For generations, rural Ethiopians have delivered at home, a practice that has contributed to one of the highest national maternal mortality rates in the world. Now, with the help of Glimmer’s Kibirto Health Center, a group of women in rural Tigray are improving health care for mothers and children in their community.
Meet six women who are challenging long-held birth traditions and saving lives.


Women’s Development Army Volunteer
Three women

Roman is a group leader in Ethiopia’s Women’s Development Army, a volunteer network working to promote healthy behavior in rural areas. She goes door-to-door in her community, advising families on sanitation and hygiene practices, early marriage, family nutrition and maternal care. Once a month, Roman and 30 other Women’s Development Army volunteers meet to share progress updates from their community and receive new instructions and training from the Kibirto Health Center and local government. She is part of a movement of 3 million Women’s Development Army members who are changing cultural norms and improving health care for women and children across rural Ethiopia.

IN HER WORDS: “Mothers are now accustomed to delivering at the health center. They are receiving prenatal and antenatal care and taking their children for vaccinations. These are improvements.”

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Woman getting a blood pressure test

After completing college in Aksum town, 25-year-old Alemteshai became a midwife. Today, she loves her job working in Glimmer’s newly built health center in Kibirto and has helped deliver the babies of 113 mothers who previously did not have access to health centers close to their homes. Alemteshai and the other passionate staff members, working and living alongside her, support women in labor and teach patients about antenatal care, nutrition and family planning.

IN HER WORDS: “It is really a privilege for me to support sick women. It gives me happiness to help mothers give birth.”

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Clinical Nurse
A group of women sitting down

Merhawit believes that as a health professional, her greatest responsibility is to serve her community. She divides her time at Kibirto between supporting deliveries, counseling women on family planning and proper nutrition, and training local volunteers to communicate the importance of vaccinations and prenatal care to the larger community.

IN HER WORDS: “It is very pleasing to see mothers giving safe birth. I like to see sick ones getting better after treatments they received by me and colleagues.”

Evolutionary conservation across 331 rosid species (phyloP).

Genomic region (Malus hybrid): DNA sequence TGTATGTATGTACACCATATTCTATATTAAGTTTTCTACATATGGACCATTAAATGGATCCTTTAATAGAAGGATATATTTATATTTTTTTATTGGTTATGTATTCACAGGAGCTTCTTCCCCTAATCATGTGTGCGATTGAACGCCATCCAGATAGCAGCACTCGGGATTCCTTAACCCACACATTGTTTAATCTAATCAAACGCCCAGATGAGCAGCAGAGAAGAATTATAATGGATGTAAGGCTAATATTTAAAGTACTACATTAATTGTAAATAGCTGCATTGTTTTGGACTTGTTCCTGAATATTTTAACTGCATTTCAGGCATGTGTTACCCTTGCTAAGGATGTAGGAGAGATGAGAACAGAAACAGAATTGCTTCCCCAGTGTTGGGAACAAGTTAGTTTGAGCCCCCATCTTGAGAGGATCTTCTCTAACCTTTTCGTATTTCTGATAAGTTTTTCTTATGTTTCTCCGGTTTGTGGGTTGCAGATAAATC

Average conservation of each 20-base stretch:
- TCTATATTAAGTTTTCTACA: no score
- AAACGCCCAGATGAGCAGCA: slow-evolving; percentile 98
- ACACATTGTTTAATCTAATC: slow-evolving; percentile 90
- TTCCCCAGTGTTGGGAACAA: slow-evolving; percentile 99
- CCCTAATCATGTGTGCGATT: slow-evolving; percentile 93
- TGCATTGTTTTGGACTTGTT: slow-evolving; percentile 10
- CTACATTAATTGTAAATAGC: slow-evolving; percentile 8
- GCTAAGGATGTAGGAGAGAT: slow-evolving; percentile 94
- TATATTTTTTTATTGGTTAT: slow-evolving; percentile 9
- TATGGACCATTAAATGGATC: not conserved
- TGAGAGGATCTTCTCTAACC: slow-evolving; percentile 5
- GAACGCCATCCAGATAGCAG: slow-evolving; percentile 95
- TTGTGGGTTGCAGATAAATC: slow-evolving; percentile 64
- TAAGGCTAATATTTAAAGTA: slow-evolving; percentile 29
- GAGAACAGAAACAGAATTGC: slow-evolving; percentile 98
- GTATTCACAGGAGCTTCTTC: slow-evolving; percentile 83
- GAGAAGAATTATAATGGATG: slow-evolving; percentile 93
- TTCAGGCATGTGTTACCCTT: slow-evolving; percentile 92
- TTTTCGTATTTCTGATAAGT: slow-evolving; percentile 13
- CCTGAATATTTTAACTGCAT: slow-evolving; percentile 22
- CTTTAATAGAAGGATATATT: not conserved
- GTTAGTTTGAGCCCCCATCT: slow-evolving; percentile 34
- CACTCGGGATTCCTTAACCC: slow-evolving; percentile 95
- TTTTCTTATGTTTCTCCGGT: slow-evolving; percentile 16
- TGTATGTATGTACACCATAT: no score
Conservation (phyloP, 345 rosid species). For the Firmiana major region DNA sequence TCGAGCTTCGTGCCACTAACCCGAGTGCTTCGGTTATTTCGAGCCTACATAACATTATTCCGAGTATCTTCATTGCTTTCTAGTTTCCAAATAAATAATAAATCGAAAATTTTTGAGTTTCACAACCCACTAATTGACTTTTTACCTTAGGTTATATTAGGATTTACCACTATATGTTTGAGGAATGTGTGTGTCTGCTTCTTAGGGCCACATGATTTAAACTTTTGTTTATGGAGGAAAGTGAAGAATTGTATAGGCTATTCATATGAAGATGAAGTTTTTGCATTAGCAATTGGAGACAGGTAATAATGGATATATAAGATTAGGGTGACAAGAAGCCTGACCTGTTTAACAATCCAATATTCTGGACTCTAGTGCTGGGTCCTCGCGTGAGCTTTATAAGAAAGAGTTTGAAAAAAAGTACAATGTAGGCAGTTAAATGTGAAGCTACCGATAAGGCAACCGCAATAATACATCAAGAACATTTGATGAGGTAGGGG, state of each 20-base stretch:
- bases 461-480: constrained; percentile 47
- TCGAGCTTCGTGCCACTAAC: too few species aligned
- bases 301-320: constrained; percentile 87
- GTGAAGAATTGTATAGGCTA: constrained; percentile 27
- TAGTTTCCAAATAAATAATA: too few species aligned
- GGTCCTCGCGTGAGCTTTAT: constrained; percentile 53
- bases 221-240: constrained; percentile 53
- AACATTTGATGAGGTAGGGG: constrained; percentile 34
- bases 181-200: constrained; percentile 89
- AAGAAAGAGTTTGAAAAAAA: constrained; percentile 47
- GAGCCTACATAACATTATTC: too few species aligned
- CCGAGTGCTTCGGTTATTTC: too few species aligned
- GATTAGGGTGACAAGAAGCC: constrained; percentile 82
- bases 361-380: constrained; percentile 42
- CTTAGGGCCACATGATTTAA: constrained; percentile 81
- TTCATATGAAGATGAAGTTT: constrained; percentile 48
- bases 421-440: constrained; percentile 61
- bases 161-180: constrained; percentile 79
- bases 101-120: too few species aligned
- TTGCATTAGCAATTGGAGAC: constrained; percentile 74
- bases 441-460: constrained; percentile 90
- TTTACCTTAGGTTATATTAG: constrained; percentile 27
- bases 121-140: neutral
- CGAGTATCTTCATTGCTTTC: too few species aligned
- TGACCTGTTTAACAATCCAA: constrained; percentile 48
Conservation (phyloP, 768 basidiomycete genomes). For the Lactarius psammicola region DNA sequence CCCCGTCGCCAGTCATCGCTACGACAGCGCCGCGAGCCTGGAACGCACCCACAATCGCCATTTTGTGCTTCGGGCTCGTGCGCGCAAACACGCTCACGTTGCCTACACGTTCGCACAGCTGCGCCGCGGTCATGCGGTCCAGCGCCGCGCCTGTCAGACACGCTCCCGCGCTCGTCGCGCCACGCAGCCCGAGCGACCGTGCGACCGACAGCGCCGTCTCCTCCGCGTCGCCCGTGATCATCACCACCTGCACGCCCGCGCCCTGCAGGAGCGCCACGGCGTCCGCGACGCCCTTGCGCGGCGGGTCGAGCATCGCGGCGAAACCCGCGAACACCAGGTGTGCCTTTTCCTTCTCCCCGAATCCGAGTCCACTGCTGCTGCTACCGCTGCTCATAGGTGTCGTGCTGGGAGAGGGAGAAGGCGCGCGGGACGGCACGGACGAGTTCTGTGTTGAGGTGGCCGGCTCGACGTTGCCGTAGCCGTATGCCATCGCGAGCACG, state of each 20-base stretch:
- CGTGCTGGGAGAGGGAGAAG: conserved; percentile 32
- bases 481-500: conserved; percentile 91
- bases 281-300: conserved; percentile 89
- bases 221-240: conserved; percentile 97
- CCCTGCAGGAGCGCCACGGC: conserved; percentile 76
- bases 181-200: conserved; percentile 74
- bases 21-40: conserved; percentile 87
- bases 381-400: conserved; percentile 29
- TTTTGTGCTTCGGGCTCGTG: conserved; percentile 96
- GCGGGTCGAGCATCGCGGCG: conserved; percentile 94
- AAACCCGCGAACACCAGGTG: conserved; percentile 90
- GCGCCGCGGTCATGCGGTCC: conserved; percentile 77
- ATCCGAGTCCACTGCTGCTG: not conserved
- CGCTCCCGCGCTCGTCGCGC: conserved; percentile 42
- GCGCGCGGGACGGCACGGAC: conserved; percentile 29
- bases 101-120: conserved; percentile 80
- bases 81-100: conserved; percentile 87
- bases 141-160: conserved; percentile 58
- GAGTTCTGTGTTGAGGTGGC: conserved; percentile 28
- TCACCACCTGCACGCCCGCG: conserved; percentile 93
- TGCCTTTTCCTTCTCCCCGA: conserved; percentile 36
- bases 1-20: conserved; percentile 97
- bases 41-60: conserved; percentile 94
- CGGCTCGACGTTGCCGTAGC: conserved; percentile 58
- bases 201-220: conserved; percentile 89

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Expecting Mother
Woman smiling

Maaza is waiting to deliver her baby. The midwife has told her that she will soon go into labor, so Maaza will stay at the health center instead of returning home. She, like many women in Kibirto, is taking advantage of the new maternity waiting room where expecting mothers can reside for days or weeks until delivery. While they wait, they can relax on the front porch or make meals in the kitchen.

IN HER WORDS: “We used to travel three to four hours to Zana Town to get better medical services including delivery. Mothers did not want to go there. The long trip was very difficult for pregnant mothers.”

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Woman drinking from a mug

After suffering severe complications during two homebirths, Atsede was concerned about the delivery of her third baby. A health advocate in her village encouraged her to visit Kibirto Health Center. Atsede learned that the resources at the new facility could save her life and the life of her baby. Atsede safely delivered her baby and celebrated her child’s birth with the customary traditions, including genfo, a porridge made with local grains, prepared by her family in the Kibirto Health Center kitchen.

IN HER WORDS: “It is very lucky for us to get such service. I am very happy. I would have died if I had not come here. Here after, if I give birth, I will not do it at home.”

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A family watching their baby

Wahid and her husband are thrilled to have a healthy, baby girl. Wahid gave birth, free of any complications, with the support and care of health center staff. The medical professionals at the Kibirto Health Center and the Women’s Development Army advised her on maternal health services and methods to make her home safe for her new baby. In a few days, the midwife will visit her family at home to ensure they are thriving.

IN HER WORDS: “If there was any problem on the course of my delivery, I would be helped by the health experts and provided with solutions soon. That’s why I wanted to give birth at the health center.”

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